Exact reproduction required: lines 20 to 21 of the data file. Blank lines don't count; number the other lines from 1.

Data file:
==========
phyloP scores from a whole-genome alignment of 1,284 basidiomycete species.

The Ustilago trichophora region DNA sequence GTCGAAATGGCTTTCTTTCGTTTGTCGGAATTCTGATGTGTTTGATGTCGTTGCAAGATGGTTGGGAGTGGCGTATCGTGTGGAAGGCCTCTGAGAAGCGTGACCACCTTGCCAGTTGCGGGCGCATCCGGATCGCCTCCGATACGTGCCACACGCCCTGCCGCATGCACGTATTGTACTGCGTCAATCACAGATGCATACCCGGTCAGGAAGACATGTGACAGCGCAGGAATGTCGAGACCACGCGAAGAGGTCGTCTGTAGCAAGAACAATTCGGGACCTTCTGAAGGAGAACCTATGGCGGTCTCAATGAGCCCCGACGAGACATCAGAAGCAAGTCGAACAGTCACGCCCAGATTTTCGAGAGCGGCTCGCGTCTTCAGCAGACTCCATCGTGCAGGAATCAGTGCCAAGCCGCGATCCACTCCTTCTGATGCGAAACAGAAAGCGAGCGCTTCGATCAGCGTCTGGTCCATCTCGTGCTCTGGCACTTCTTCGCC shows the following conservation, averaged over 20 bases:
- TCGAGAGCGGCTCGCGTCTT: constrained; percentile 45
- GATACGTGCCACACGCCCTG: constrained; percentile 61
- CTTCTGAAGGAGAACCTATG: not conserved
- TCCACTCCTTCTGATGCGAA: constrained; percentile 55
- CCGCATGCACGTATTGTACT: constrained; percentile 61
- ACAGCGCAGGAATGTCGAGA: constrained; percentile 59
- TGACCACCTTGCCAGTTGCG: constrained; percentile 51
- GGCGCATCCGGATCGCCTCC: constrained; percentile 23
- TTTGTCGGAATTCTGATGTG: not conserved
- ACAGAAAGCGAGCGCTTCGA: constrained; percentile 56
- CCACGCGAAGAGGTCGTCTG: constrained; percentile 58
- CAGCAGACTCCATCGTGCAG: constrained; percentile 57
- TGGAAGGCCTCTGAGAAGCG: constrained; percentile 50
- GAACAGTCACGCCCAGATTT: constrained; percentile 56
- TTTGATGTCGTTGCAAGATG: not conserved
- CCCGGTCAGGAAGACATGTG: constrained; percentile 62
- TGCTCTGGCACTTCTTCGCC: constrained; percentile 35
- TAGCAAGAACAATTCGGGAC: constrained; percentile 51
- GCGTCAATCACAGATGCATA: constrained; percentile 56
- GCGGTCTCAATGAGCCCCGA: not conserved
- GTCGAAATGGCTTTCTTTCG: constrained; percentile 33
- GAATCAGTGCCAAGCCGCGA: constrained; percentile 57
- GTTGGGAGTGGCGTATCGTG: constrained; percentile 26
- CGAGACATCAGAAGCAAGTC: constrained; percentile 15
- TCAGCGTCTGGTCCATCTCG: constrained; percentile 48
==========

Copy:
- TAGCAAGAACAATTCGGGAC: constrained; percentile 51
- GCGTCAATCACAGATGCATA: constrained; percentile 56